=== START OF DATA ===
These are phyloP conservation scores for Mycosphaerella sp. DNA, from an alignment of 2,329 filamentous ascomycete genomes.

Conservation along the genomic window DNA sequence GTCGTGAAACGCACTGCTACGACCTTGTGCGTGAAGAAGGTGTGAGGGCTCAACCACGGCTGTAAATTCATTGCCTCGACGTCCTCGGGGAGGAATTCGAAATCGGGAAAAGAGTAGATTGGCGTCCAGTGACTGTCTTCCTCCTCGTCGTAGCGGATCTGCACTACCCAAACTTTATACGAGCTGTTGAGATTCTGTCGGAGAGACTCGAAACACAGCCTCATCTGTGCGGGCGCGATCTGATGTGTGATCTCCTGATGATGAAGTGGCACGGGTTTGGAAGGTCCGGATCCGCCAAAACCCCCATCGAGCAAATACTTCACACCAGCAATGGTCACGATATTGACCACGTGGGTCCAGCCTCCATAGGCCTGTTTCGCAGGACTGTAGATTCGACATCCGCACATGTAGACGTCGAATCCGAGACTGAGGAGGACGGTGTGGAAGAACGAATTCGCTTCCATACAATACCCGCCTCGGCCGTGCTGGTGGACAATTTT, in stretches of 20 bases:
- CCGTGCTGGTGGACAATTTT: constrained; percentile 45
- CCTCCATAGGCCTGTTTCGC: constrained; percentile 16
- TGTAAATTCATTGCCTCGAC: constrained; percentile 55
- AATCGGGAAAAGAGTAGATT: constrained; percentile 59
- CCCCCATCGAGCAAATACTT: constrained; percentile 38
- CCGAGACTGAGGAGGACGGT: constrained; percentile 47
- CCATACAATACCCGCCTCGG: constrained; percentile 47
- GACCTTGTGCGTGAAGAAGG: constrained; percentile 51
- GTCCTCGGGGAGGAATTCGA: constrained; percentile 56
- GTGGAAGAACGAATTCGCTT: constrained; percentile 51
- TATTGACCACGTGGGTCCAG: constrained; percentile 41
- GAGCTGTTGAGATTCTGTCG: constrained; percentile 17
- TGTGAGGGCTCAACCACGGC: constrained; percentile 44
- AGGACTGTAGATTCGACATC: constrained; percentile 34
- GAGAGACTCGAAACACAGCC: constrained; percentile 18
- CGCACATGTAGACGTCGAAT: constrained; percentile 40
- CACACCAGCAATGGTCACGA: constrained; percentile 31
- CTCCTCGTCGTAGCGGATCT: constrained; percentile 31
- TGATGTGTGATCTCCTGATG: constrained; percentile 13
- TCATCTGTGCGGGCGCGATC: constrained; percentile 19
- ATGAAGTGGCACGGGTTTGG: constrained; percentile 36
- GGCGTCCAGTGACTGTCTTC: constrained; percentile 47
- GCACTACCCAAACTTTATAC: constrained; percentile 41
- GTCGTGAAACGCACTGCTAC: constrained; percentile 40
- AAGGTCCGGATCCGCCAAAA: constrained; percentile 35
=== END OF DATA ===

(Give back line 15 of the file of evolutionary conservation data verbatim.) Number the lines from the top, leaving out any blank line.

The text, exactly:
- TGTGAGGGCTCAACCACGGC: constrained; percentile 44